Are you a social worker looking to understand the profession better? Social work is incredibly rewarding, as it allows you to help people in need and improve the lives of individuals and communities.
Social work is a broad and diverse field with many theoretical frameworks. Theoretical frameworks have played an integral role in the area’s development and are still playing a significant role in its future.
These theories help us understand the field, how we interact with clients and their families, and how we can best work together as professionals. They are also integral to the field’s continuous growth and improvement.
What are some of these frameworks, how do they function, and what makes them essential to social work? To help you understand it all, this article will explore some of the social worker’s most important theoretical frameworks.
In social work, the theory is essential to understanding the field and helps inform best practices for providing adequate care to individuals, families, and communities.
Theory helps us understand individual behavior and can also help guide how practitioners approach their work with clients. It also provides a framework for interpreting human behavior, which is integral to making informed decisions about interventions and approaches to care.
With an understanding of different theoretical approaches, social workers can better assess clients’ needs and create a plan of action to provide them with the best care.
Students can explore various theories that impact their work by enrolling in an online MSW program in Kentucky from Spalding University. In addition, students can learn more about the intricacies of each theory. The program uses advocacy and reflective practice to promote a just society while preparing you for various social service roles.
Theoretical frameworks in social work organize the research and analysis used in social work practice. Here are eight theoretical frameworks to help the practicing social worker. These theories represent shared concepts, beliefs, values, and sometimes techniques to guide interventions by a helper.
This theory focuses on the patient’s personality, including subconscious motivations for acting out of defense mechanisms. This approach is particularly relevant to psychogenic illnesses and the adverse effects of early traumatic experiences. You can alleviate symptoms with the help of a therapist who helps patients identify their symptoms and resolve conflicts.
This theory focuses on a specific situation and suggests that systematic changes are needed to improve the overall quality of life. It is based on the idea that a system does not function as it should unless individuals change their behavior and accept responsibility for their actions.
Individuals must also recognize their interdependence with each other so that they have a positive impact on society. For example, individuals and families live within larger systems such as workplaces, health care services, and government agencies that affect their well-being.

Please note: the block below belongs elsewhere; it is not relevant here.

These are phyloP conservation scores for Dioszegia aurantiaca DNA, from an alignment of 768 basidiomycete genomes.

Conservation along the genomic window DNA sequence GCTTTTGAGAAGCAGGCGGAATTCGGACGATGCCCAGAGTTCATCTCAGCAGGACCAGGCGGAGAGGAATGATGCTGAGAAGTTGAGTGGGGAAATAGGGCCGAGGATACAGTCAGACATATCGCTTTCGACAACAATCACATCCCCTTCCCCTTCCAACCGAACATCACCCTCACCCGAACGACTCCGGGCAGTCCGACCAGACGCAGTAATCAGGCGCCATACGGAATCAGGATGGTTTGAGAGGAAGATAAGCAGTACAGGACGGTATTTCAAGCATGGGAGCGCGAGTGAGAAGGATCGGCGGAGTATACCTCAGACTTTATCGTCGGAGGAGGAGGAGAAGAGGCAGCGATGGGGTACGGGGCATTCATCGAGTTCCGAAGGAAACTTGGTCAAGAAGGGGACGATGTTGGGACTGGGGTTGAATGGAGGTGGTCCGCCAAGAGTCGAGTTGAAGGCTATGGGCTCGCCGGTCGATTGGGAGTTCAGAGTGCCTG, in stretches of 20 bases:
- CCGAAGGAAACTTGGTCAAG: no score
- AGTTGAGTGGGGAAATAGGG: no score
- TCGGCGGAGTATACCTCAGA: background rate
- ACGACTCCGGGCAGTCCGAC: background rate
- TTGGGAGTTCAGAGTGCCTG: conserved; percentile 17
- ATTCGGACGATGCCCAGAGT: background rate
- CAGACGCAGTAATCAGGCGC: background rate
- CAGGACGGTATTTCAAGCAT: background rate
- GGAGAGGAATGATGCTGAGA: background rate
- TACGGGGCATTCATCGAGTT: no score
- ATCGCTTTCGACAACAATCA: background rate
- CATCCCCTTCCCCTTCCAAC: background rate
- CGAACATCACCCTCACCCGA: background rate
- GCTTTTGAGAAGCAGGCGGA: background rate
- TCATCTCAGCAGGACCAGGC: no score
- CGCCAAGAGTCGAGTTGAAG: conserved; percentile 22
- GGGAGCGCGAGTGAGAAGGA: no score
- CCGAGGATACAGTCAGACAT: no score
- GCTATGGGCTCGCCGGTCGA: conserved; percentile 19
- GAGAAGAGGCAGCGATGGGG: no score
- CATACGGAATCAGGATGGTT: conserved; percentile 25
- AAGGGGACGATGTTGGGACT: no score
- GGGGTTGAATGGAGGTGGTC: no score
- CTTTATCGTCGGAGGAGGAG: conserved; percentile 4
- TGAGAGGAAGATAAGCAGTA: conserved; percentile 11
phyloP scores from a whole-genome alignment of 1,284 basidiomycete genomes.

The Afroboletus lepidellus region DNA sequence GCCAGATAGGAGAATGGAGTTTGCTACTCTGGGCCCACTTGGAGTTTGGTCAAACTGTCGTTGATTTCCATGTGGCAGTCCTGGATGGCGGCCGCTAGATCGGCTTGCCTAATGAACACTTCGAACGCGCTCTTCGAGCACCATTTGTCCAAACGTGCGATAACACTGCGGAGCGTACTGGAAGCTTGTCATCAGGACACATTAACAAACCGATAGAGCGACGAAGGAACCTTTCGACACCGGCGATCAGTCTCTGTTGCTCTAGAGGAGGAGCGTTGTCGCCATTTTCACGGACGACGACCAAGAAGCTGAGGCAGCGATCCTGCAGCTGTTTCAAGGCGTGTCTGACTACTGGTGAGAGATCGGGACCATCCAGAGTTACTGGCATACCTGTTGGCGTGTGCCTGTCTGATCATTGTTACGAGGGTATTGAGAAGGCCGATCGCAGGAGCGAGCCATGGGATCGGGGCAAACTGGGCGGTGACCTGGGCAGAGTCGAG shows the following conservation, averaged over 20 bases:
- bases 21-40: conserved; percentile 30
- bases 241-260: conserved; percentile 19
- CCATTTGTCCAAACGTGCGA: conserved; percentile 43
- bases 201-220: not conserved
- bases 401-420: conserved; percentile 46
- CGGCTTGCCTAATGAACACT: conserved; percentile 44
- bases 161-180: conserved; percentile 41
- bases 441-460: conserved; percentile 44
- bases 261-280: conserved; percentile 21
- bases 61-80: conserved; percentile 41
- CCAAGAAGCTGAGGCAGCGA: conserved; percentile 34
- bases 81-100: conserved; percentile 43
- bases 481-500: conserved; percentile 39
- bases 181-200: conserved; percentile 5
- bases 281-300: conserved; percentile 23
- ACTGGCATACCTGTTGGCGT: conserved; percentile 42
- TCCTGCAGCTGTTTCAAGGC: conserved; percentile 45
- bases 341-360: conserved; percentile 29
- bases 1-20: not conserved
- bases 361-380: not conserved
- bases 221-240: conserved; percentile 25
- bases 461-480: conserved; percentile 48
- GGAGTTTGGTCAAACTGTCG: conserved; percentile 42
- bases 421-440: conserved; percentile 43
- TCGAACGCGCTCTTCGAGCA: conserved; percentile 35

Family life cycle theory
Also known as the family and systems theory, it assumes that families are unique, so they should be treated as individual units in a therapeutic relationship.
In other words, each family is different because each has its unique structure, hierarchy, and supervision styles. Treatments are not always practical for every family because social workers must alter their treatment systems to fit their needs.
This theory highlights the positive aspects of human behavior, including personal growth and self-actualization, while ignoring the negative aspects. A key theme is that no person is perfect, so humanity can continue to develop with awareness of its imperfections.
Human resources theory
This theory is based on the idea that individuals in a social system have an inner life, including values, motives, needs, goals, etc. The inner lives of individuals interact with each other, and society’s quality depends on its citizens’ internal health.
This theory demonstrates that individuals are part of a complex system, including social, economic, political, technological, and environmental elements. These multiple levels interact with each other to affect human beings in every aspect of their lives.
For example, suppose a person grows up in an urban area and gets an education in a rural school where they interact with students from other backgrounds. In that case, they might behave differently in school than growing up in an urban area.
Social work is a complex field that requires a deep understanding of psychological and social processes. These theories provide an essential foundation for helping people and creating positive social change. Social workers must thoroughly understand these theories and approaches to serve their clients best.